Back in 2016 I was traveling in Northern Norway. This image was taken on our first morning on the Lofoten Islands near Reine shortly after sunrise. Here we had our first base on our hunt for Aurora Borealis.
A winter trip to northern Norway does not always mean: cold, dark, lots of snow and never-ending darkness..
Two years ago at this time, I was in northern Norway hunting the Aurora Borealis.
Standing at night outside in the cold looking in the starry sky. Admiring the countless bright spots on the dark surface. Than, slowly but sometimes all of a sudden, like someone has switched it on, it appears: the Aurora.
Bright, mostly green, light dances in front of the stars. It turns the scene in a mysterious ambience. Even the white snow turns greenish. What an experience. Sometimes it lasts only for a couple of quarters of an hour, sometimes it lasts nearly the whole night.
Sometimes it feels, like a painter has painted an abstract piece of art on the dark surface, while sometimes the changing rate of the light structures is enormously hight and builds new structures every few seconds. Sometimes it looks like the painting of light stands still in one place, and sometimes it moves rashly over the sky. Sometimes it looks like curtains and the next time you can see columns. Amazing!
This week’s topic for the weekly photo challenge by “The Daily Post” is “ambience”.
Here, the sun rise lifted up the felt temperature of the snowy, cold landscape and made me feel a little warmer.
Take care have a great weekend!
(as usual, you can see the photo enlarged, when clicking in it)
Today’s image for Monochrome Madness by Leanne Cole is also developed with MacPhun Tonality Pro. But, something is different! I attached an additional texture layer.
Another week of Monochrome Madness organized by Leanne Cole.
I took this image of the night sky while waiting for the Aurora in northern Norway (literally in a short pause). Here, where I live, we can never see so many stars at night. All the big cities around with their bright lights pollute the sky. So, you can only see the brightest stars. You have to be at least 70 km away from the next city to see all the stars. The farer, the better.
The mountain line in the image is about 2 km from my position. They are approximately 1,000 m high.
14mm, ISO 6400, 5 sec, f2.8, manual focus, full frame
…. from the polar circle. During the last 2 weeks I was way up in the North: about 300 km north of the polar circle in northern Norway. You might ask, why does one goes up north during winter voluntarily. That’s easy to answer: for seeing the northern light or polar light or aurora borealis.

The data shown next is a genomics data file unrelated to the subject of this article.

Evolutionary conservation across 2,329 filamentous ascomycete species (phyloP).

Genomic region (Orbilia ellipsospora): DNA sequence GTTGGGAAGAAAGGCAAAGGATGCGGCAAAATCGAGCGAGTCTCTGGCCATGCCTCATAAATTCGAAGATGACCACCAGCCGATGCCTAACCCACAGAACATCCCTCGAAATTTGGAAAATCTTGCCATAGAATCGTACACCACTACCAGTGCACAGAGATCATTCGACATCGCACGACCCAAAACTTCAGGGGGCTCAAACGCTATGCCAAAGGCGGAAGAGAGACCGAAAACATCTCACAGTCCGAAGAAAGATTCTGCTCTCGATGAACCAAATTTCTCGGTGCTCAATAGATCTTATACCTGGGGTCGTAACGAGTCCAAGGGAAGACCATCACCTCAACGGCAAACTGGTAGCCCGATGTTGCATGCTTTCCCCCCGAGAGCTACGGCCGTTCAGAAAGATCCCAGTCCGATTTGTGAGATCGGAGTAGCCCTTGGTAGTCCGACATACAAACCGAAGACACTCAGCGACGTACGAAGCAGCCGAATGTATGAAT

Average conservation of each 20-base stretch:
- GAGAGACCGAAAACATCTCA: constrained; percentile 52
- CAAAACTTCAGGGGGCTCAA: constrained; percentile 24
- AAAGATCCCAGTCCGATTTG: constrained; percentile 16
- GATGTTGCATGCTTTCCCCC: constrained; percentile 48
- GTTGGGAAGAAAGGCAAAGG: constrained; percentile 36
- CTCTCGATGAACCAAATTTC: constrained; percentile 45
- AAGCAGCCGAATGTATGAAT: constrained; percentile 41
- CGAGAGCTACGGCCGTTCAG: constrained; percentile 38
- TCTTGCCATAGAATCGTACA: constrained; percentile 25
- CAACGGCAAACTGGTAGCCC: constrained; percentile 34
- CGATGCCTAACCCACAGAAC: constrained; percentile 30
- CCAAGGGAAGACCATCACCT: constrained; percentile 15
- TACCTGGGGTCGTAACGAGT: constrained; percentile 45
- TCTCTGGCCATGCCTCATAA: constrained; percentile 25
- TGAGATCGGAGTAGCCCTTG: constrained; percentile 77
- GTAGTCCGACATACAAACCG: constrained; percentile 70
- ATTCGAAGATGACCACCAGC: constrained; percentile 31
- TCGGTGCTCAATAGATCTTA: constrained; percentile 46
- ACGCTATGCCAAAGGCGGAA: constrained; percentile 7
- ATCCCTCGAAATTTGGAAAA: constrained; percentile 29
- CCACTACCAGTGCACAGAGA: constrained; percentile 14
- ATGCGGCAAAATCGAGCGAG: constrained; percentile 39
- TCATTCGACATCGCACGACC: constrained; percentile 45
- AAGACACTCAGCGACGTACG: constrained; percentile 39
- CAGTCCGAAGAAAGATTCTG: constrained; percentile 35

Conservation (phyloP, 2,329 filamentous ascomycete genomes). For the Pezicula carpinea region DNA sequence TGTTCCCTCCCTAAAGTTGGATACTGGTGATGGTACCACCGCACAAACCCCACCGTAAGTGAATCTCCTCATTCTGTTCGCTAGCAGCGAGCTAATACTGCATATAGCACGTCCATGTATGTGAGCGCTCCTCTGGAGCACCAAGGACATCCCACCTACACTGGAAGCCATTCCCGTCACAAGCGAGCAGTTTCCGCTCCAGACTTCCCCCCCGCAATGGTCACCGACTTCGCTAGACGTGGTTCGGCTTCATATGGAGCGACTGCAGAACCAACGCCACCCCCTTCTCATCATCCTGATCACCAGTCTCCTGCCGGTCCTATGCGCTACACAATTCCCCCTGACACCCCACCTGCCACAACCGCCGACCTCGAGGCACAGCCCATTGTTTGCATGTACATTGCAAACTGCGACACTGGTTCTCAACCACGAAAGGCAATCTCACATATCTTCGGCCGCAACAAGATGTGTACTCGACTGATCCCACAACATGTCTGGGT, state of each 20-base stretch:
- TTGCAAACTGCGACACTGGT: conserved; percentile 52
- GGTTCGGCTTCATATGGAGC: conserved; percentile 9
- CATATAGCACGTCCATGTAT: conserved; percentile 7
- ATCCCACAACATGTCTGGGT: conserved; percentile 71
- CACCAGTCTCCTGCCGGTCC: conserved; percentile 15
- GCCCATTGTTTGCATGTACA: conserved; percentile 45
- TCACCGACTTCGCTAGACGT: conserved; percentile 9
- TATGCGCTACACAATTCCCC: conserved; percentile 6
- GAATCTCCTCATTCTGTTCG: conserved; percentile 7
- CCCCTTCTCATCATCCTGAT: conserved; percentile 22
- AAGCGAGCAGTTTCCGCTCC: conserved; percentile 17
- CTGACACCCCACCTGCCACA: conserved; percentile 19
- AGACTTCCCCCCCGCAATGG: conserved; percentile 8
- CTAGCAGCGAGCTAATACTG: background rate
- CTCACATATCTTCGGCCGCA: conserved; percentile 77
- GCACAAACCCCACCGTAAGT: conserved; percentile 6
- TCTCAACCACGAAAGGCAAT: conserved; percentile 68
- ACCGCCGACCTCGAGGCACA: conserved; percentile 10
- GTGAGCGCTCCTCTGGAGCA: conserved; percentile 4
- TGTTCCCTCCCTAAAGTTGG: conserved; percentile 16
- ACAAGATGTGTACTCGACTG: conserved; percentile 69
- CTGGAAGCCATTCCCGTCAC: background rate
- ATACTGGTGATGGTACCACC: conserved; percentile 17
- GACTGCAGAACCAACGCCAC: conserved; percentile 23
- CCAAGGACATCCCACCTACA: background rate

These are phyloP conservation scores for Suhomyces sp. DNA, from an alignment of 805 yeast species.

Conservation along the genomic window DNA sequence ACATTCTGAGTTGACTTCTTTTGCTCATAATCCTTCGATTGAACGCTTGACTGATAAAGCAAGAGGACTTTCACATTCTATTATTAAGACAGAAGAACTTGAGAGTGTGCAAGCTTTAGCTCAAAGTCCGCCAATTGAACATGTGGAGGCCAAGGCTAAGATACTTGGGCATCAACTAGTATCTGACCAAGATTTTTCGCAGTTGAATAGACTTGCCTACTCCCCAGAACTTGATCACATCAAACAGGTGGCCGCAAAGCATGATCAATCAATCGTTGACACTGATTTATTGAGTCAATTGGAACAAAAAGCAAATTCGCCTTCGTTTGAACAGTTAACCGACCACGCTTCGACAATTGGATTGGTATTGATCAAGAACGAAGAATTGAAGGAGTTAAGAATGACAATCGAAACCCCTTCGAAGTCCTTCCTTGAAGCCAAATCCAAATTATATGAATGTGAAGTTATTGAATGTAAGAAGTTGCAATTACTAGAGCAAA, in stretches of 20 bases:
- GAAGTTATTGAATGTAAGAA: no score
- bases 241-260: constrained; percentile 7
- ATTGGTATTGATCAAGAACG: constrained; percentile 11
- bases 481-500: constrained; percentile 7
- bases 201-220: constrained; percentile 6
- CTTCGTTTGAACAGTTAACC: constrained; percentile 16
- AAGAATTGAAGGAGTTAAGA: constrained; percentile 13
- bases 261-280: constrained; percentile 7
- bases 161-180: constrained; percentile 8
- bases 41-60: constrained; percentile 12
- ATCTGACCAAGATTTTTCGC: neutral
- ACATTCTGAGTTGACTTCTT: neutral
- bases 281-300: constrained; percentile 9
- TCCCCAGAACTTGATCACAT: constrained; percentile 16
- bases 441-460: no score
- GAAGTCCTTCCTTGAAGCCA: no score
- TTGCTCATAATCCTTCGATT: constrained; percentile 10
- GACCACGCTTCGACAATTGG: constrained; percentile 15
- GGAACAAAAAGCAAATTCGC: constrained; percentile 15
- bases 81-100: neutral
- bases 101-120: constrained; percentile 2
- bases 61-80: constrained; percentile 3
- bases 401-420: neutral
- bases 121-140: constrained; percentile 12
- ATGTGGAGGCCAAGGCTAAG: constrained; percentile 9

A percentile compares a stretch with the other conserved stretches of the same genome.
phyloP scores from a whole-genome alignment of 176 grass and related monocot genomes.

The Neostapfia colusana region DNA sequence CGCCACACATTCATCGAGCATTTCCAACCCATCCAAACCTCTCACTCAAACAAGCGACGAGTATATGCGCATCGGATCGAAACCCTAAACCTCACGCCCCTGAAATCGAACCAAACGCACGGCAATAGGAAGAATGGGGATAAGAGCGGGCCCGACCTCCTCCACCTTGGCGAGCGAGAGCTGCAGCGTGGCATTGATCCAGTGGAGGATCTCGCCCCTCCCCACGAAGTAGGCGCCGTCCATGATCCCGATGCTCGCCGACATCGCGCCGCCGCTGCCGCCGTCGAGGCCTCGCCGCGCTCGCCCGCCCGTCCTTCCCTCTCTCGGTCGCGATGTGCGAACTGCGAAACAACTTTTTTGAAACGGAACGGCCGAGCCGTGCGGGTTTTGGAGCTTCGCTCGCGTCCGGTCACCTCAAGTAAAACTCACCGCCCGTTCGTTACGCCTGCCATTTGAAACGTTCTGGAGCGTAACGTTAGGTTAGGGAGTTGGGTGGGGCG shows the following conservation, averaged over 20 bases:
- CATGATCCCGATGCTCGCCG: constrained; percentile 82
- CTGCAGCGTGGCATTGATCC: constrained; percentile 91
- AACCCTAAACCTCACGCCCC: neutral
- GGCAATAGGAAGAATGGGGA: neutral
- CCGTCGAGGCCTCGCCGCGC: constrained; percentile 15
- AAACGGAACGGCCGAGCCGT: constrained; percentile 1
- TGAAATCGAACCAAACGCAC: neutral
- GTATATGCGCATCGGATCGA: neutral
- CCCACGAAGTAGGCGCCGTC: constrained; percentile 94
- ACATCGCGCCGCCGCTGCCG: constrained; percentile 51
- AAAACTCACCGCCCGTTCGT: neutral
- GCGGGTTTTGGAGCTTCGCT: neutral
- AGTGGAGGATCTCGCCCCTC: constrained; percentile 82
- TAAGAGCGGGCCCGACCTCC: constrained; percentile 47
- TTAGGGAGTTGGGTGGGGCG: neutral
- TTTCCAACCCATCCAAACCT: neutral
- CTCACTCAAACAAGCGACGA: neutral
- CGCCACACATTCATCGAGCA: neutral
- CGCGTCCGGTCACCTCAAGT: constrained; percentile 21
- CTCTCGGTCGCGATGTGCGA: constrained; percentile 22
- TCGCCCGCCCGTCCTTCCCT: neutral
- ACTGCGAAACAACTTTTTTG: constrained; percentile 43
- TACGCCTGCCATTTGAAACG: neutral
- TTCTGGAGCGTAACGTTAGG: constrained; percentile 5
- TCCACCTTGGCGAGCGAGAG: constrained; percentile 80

This special light is only visible during the dark winter nights around the polar circle. That’s during November – March in the North or June – September in Antarctica. In the polar regions it isn’t visible either.
Eruptive material from the sun flows through the outer space. This is called solar wind. The ozone layer in the upper atmosphere saves us from these dangerous rays and the magnetic field directs the rays around our planet. But, in the region around the magnetic north pole and the magnetic south pole the rays are able to come down inside the atmosphere and stimulates the atoms to shine. It’s a fantastic sight and an amazing experience.
The natural cycle of the solar activity has a run time of about 14 years. The last maximum was reached in fall 2013. Thus, we are in the waning part of the last cycle and the next waxing period is expected to arrive in about 10 years.
I got the opportunity, to join a small group to see the polar lights and it was fantastic. Kind of a one-in-a-lifetime experience. Beside the fantastic winterly landscapes in northern Norway. There was less snow than I have had expected to see and it was warmer than expected: from -9 to +4°C. That’s similar to the conditions in my home region during winter. (Expect the amazing landscapes 🙂 ).
During the two weeks we have had 7 viewings in quite good conditions and 2 bad ones, where the sky wasn’t clear but covered with translucent clouds, where the aurora was able to shine through like light coming through fog. The other nights the sky was completely covered by clouds. So, summing all of this up this is a very good result in my opinion. Putting the waning cycle also in account (where we have had to expect only quite weak auroras), the results are very fantastic (especially for me as a freshman).
Photographing an Aurora is very hard. You have to have a camera, that is able to work well in high ISO (> 3200) without or at least with low noise. You need a sturdy tripod because of the long exposure times and fast wide-angle lenses (f2.8 or faster – the faster, the better). And, you have to be able to control your camera blind in complete dark. But, the most complicated thing is focussing! Especially with the modern auto-focus lenses. They don’t have a fix infinity point anymore.
In the gallery below, you can see a few impressions from both landscapes and auroras.